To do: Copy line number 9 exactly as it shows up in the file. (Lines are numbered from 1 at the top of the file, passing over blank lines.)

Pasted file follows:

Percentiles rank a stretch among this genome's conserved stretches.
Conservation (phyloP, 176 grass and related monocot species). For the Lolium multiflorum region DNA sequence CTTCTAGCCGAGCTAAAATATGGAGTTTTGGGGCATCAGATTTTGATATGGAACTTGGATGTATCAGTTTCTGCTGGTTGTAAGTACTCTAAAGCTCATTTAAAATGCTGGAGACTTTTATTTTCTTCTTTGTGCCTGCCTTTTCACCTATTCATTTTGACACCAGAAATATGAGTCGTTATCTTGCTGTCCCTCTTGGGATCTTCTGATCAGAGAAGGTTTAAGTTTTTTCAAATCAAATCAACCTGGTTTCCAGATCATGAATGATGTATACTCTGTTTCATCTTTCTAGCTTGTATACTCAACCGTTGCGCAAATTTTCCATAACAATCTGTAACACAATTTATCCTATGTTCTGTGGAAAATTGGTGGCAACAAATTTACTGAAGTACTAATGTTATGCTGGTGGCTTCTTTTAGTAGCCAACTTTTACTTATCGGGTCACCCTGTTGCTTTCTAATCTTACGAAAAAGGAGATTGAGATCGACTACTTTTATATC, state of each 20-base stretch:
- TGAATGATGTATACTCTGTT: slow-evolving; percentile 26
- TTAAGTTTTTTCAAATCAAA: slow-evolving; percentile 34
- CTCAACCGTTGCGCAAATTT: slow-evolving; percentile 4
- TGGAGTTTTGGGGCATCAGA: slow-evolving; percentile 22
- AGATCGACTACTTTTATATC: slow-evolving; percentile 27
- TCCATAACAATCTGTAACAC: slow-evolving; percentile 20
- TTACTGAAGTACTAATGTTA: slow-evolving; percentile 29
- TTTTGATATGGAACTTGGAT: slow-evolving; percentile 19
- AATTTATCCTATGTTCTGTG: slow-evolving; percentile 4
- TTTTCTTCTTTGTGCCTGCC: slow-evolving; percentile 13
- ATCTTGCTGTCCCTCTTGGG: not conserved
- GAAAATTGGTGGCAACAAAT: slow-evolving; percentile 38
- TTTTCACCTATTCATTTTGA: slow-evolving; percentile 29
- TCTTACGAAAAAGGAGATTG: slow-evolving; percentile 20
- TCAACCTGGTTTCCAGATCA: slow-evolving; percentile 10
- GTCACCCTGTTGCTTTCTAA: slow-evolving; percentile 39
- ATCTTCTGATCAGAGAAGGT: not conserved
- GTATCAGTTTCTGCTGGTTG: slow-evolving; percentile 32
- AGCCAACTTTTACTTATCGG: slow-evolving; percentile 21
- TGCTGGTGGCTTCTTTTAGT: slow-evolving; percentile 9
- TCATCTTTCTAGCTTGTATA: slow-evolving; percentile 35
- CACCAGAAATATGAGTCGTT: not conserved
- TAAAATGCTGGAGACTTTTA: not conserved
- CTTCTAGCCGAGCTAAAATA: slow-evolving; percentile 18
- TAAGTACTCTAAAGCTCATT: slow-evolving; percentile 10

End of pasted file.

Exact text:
- TTACTGAAGTACTAATGTTA: slow-evolving; percentile 29